–Written by Donna Wootton
The COLORES presentation at The Canadian Tapestry and Texture Centre in Oak Heights was a rich tapestry of song cycles, music history and personal resistance, starring the energetic and talented Fabian Arciniegas.
I didn’t know exactly what to expect from this local opera singer, who wowed the audience with an introduction to Columbian music that was influenced by Spanish, African and Indigenous cultures. A native of Cali he grew up with ambitions to be a singer. But, what kind of a singer? He sang a Cumbria song called “El Pescador,” a music style steeped in his heritage. His father approved and encouraged him, but being influenced by the outside world, Fabian longed to be a rock singer, such is the international influence of American English culture.
In an animated fashion, Fabian recalled his voice teacher, Ivonne Giraldo. While some musicians change hats to bring their personal character to life on stage, Fabian chose to change shoes. His quick changes were impressive and revealed what a good yoga practitioner he is.
“You should sing opera,” he was told. “What? Why opera?” “If you train your voice to sing opera, you can sing anything.” Not exactly true, Fabian confessed, but handed that bill of goods, he followed a classical path that led him to the rich depth of song by Western composers that included Mozart, so Fabian learned to sing in German; Puccini, so Fabian learned to sing in Italian; and Bizet, so Fabian learned to sing in French. Carmen came to life, not just through his singing, but also his rhythmic movements.
That’s another aspect of music Fabian enjoyed: the movement. Not for him the stoic stage presence of singing heads. When Fabian sang two songs from Schumann’s song cycle, tunes given to him for voice training by his teacher, Patrick Raftery, he exaggerated his earlier experience just enough to make his audience empathize with his hours devoted to the discipline.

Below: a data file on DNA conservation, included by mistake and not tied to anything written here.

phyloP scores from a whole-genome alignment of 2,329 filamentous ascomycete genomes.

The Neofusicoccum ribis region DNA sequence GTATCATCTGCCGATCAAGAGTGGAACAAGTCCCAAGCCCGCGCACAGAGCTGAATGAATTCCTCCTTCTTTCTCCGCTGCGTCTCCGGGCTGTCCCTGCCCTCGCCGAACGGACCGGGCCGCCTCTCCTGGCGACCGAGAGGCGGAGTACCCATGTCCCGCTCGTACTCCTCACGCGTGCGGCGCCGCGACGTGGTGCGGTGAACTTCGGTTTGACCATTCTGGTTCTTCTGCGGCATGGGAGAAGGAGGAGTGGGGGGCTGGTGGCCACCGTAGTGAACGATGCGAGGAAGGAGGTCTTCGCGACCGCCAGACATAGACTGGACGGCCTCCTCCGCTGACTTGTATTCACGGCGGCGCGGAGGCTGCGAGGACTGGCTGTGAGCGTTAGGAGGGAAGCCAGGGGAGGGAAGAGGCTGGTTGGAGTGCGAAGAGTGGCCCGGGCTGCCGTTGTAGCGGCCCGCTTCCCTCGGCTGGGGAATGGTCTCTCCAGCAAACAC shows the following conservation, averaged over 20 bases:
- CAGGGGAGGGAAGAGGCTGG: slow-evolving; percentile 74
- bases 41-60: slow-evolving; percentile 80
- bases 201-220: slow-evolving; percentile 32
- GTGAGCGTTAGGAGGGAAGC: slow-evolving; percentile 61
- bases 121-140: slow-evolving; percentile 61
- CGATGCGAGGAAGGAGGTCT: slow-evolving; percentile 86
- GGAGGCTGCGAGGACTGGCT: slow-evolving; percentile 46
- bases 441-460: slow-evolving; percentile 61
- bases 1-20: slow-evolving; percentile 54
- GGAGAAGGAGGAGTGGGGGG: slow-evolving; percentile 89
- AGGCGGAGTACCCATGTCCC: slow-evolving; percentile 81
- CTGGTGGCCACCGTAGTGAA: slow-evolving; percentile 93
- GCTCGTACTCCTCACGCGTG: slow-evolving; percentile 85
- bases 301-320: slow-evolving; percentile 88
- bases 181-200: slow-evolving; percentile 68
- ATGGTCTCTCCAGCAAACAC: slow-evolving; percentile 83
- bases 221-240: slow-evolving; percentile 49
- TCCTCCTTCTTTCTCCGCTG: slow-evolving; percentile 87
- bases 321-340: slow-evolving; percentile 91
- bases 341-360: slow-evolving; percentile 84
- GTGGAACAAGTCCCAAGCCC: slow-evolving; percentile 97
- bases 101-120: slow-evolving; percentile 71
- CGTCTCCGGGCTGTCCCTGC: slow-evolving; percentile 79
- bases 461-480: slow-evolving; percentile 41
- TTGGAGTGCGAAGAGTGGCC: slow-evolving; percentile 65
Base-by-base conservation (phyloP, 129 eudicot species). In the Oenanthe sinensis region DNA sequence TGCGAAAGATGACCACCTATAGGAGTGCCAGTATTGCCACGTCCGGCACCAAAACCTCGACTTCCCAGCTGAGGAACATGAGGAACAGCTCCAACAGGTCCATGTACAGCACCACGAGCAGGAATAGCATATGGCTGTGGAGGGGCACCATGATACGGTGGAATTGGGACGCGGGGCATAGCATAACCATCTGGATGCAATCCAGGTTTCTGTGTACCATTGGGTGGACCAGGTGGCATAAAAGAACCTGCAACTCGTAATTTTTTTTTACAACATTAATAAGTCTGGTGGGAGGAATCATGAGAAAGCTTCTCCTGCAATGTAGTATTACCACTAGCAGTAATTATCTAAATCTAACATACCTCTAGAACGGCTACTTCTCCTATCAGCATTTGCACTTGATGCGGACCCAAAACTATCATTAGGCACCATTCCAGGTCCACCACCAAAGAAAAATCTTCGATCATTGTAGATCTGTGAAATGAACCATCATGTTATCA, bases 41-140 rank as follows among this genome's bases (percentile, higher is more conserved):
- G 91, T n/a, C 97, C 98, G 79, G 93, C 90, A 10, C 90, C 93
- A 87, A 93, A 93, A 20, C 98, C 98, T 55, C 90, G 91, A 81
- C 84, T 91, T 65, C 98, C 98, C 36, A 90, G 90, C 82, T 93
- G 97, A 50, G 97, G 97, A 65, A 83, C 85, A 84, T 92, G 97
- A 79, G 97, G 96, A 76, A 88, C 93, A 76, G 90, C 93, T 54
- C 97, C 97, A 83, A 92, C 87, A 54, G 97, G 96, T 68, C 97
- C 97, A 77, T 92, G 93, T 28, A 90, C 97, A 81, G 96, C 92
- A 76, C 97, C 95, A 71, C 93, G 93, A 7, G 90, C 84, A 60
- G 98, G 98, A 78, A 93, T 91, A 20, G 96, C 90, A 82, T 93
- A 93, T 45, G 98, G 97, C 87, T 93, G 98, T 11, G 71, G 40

Classical pianist, Claire Harris, accompanied Fabian along his biographical journey. He encouraged her to play tango, a style she became so accomplished at, she’s been invited to join a tango band.
Fabian ended on a deeply personal note when he shared how he met his Canadian wife, the mother of his two sons. Then he blew the audience away with an endearing rendition of “I Could Have Danced All Night.” Humorous, insightful, enthusiastic, talented, skillful. Fabian shared with his audience his rich and spectacular life’s journey!
Sunday afternoon, September 18, at Presqu’ile Provincial Park in Brighton, Film Access Northumberland (FAN) screened Nick de Pencier’s award winning NFB film Four Wings and a Prayer.
8-year-old Morgan Mansfield of Morgan’s Monarchs and her mother Gavy Swan, both Butterflyway Rangers with the David Suzuki Foundation’s Butterflyway Project, guided kids on how to rescue caterpillars and release the emerged monarch butterflies.
Artist and teacher Katie Hoogendam gave a hands-on workshop for children to make their own beautiful butterflies or paint a picture related to their migration. In spite of occasional rain, a fun afternoon was had by all!
Northumberland Festival of the Arts continues until October 2nd.
Fantastic and Fantastical
Saturday evening was the first performance of Fantastic and Fantastical, readings of three one-act plays, at Trinity-St. Andrew’s United church in Brighton. The plays are Screwed by Donald J. Anderson, Nail Polish by Christopher Cameron, and Wind over Weller’s Bay by Karen Palmer.
The audience was enthusiastic and the productions were entertaining and polished.
The next performance of all three short plays will take place at:
St Paul’s United Church, 60 Main Street, Warkworth on September 23rd at 7 PM
And the final performance at Victoria Hall in Cobourg on October 2nd at 2 PM as part of the Festival Finale.
Come to the Festival!
Get more details or view the entire festival event schedule and purchase tickets here :
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Northumberland Festival of the Arts is a volunteer-run not-for-profit arts organization. To volunteer for NFOTA, please contact email@example.com